Imagine an island with a commercial bank that has been given the right to create the money supply and charge interest on the loans. At the beginning of year 1, it creates €1 million and loans it to the population who then use the money to go about their everyday business. Suppose that the bank is allowed to charge 5% interest. At the end of year one everyone has to cough up, and the bank gets €50,000 in interest charges. As you can see from the table below, a system designed like that would be a total disaster because, after 20 years, all the money has gone.
Another option for the bank is not to require that the interest be paid. Just add it to the existing debt. Thus, at the end of year one, the population of the island now owe the banks €1,050,000. And that means that there will be even more interest to pay the following year. Leave that system running for 20 years, and the debt will have increased to over €2.5 million and the banks will effectively own over 65% of the economy.
But there even more subtle ways of rigging the system, that are maybe even more like reality. In one such alternative scheme, which requires being pretty crafty, the bankers don't just create the €1 million at the start of year one. Instead, they create enough new credit every year to pay the interest that the people had to pay the previous year. If they do this carefully, they can make sure that the total amount of "people's money" in circulation is keep constant. People will actually be paying off all the interest they owe - it won't be rolled over. However, it is just as effective at allowing the bank to take control of the system.
In the next table, you can see that, with this scheme, at the end of year one, the "people" have €950,000 (they've just paid the bank €50,000). But if the bank is careful and creates just enough new money every year, it is possible to keep that number completely stable. People will have the illusion of still having money, and paying off their debts to the bank every year.
To get this to work I had to use a rule where the banks create an amount that is precisely 5.26316% more than the amount of interest paid the previous year. Don't ask me why it has to be that number. There is presumably a way of calculating this value, but my maths skills aren't up to it. Nevertheless, as you can see, by using this magic value, the amount of money in the economy is adjusted so that the amount that hasn't been paid in interest to the banks stays fixed. The "people" have the impression that they still have the same amount of money as they had at the end of year one.
In this case, even after 20 years, there is still the same amount of free money. But you can see that the total money supply has gone up from €1,000,000 in year one, to €2,650,034. The obvious and inevitable consequence of that is inflation. Even if the people are keeping their salaries constant, they will be able to buy less and less every year.
The other remarkable feature is the amount of money that has been siphoned out of the economy in the form of interest charges- a whopping €1,700,034. Effectively, the bank will have accumulated a 64.2% share of all the money in the system.
There's yet another option for the bankers. Instead of just keeping the amount of "people's money" constant, as in the example I just gave, the bank can pump even more credit into the system. Give people even bigger loans to buy houses, flat screen TVs, holidays. That way they get the impression that they are rich. You can even make it seem as if the economy is booming. But, in fact, the so-called boom is illusory. It is simply the result of people getting more and more into debt. In the end, though, the most significant result is that after 20 years, the percentage of the economy that is in the hands of the bankers and their friends will be even higher than 64.2%.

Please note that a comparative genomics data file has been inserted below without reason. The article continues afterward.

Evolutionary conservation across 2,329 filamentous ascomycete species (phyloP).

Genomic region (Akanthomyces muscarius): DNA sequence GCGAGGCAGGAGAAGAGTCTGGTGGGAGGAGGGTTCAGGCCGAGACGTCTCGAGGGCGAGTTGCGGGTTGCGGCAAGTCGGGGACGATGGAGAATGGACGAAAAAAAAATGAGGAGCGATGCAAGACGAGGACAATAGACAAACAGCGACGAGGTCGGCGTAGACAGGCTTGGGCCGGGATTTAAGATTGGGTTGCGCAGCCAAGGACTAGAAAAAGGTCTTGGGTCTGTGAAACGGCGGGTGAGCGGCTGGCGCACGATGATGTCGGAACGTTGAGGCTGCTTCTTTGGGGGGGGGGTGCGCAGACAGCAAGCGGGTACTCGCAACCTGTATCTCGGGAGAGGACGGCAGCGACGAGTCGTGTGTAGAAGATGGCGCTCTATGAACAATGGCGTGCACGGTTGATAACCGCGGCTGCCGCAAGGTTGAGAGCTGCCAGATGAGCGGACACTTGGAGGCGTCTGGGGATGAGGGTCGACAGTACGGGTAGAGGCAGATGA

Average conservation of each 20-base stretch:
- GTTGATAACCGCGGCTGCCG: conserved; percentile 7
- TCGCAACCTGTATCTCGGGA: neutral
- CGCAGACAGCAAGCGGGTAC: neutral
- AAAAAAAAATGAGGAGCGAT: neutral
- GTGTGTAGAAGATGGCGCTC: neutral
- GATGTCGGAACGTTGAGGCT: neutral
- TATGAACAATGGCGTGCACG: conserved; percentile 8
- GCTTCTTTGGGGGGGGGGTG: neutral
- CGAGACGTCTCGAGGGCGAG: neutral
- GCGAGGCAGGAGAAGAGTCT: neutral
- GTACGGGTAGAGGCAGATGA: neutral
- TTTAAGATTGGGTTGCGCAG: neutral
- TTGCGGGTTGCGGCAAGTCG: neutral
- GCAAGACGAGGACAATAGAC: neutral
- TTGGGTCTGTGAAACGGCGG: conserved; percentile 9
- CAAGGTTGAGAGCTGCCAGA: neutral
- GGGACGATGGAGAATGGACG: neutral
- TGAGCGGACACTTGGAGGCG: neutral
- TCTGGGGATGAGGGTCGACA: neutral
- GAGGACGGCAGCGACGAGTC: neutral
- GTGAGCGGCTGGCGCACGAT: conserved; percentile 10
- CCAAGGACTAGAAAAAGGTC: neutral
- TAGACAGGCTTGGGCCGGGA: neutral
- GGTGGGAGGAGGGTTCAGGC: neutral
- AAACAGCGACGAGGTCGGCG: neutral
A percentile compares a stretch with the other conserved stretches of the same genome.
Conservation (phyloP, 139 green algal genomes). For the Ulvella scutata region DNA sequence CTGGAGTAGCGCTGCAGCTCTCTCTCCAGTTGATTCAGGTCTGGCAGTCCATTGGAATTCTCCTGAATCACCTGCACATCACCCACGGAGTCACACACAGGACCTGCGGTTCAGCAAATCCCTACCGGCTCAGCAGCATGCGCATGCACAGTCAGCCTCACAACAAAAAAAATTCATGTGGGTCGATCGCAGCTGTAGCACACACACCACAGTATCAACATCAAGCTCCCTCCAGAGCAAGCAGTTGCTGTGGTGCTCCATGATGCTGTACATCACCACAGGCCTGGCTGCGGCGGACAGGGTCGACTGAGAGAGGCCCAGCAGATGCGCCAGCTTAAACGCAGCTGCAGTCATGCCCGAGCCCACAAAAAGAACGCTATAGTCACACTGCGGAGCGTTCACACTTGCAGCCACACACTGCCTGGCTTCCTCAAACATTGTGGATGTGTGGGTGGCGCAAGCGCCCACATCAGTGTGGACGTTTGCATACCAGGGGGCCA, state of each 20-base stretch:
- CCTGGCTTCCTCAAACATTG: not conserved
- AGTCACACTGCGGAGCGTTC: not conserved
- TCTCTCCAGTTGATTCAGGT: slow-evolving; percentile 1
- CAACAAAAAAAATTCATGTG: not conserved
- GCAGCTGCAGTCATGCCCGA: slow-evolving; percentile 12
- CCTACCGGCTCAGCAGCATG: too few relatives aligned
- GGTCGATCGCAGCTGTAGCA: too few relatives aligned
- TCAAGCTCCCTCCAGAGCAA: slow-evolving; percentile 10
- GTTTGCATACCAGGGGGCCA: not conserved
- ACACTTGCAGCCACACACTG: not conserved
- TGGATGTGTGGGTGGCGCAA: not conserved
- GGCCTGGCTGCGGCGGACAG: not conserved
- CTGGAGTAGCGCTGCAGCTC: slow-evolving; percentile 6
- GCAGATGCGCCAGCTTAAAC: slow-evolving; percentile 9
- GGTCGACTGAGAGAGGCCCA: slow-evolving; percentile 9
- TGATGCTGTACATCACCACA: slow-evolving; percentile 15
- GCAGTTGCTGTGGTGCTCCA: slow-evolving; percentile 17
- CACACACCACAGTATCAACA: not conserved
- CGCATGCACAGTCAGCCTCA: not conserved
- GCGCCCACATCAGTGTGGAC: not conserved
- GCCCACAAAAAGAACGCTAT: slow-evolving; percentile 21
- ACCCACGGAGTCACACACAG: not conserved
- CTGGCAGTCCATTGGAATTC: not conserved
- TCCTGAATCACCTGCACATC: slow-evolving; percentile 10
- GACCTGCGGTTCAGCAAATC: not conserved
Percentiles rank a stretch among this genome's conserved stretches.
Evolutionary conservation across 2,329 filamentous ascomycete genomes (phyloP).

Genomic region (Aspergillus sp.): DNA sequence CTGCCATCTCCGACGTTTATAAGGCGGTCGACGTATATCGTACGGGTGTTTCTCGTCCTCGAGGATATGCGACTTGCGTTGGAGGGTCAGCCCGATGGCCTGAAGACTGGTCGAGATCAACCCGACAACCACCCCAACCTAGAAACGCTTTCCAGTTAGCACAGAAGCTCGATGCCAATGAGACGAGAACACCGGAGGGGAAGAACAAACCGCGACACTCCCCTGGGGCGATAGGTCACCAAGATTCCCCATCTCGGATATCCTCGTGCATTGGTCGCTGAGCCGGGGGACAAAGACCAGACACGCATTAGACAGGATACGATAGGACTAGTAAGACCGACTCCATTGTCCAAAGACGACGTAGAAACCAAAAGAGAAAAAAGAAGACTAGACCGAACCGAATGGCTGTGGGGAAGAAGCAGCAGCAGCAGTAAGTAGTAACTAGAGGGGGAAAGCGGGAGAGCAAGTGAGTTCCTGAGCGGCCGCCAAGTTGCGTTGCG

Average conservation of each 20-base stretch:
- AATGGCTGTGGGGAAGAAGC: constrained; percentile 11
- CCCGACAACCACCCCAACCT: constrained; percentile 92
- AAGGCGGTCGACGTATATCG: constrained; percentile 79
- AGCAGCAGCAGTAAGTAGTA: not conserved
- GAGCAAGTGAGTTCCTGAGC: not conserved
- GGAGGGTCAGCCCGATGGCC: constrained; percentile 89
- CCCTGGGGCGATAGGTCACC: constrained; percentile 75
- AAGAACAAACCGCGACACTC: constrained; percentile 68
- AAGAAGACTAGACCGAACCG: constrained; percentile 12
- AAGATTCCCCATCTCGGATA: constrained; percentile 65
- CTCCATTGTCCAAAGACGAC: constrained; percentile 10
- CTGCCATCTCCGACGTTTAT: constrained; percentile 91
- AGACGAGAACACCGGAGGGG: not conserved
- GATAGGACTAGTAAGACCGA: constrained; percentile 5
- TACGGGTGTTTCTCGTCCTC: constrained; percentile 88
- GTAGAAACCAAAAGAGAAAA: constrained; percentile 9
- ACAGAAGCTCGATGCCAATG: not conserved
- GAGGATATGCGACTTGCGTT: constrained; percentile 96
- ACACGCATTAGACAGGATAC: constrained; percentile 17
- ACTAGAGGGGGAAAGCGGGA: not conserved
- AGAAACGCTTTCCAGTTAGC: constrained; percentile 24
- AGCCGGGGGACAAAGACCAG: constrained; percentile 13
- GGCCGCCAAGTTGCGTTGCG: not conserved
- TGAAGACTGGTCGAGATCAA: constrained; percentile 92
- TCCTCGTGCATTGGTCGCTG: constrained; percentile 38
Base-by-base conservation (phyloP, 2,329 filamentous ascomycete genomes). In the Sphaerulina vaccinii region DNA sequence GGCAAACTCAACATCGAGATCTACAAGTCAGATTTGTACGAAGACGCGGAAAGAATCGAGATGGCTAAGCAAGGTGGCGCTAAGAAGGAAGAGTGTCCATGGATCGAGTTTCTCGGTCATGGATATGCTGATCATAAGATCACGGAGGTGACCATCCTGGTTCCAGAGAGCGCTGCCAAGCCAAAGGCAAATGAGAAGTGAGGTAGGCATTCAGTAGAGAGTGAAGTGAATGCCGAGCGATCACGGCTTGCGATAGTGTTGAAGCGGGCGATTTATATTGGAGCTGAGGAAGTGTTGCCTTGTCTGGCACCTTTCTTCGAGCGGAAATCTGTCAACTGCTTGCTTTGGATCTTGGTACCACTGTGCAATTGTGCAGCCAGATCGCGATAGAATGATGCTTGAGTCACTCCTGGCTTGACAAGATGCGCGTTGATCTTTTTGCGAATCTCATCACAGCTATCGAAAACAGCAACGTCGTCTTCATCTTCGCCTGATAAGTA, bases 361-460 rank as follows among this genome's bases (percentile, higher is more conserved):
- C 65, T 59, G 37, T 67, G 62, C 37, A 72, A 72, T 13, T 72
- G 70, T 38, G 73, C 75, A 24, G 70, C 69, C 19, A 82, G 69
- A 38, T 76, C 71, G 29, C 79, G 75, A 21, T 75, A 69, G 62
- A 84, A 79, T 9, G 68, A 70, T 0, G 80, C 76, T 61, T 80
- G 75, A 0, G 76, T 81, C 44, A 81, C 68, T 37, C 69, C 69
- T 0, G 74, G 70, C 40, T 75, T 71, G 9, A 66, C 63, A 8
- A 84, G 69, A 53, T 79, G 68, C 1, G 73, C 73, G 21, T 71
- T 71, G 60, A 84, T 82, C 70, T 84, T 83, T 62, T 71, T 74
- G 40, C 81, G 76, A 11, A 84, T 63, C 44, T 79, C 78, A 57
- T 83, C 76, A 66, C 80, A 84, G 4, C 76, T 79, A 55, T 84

What could the bank do with all the that money that they get from those interest payments? Well there are lots of things that could be done. For example,
- It could use part of the money to pay the people in the bank huge salaries and bonuses.
- It could just move the money to somewhere else (like the Cayman Islands, or to buy other currencies if such things exist).
- It could buy up the media to make sure that nobody gets to talk about what is going on.
- It could pay all the economists not to say anything, even if they do manage to work out what has been going on.
- It could pay the politicians who decide how the system should work and make sure that none of them even dares to suggest that it might just be more sensible for central banks to generate the money supply debt free to governments.
One last point. I stopped the table after 20 years of running the scheme. At that point, the financial system has increased the money supply by 265%. Since there is so much more money around, there will have been massive inflation, meaning that ordinary citizens will effectively be much poorer. It now has control of 64.2% of the economy.
But it won't stop after 20 years. Give the system 100 years, and the money supply will have increased to 471 million. 99.8% of that will be in the hands of the bankers and those in the financial system. And the ordinary citizens will be left with just a few crumbs, unless, of course, they are prepared to play along with the bankers and reap the rewards you get for keeping the gravy train on the rails.
It is clearly time for a change.
1) Money creation by commercial banks should be BANNED. It is demonstrably a complete racket. And I defy anyone to defend it.
2) All money creation should be done interest free by central banks and used directly by governments for financing activities that are in the public interest.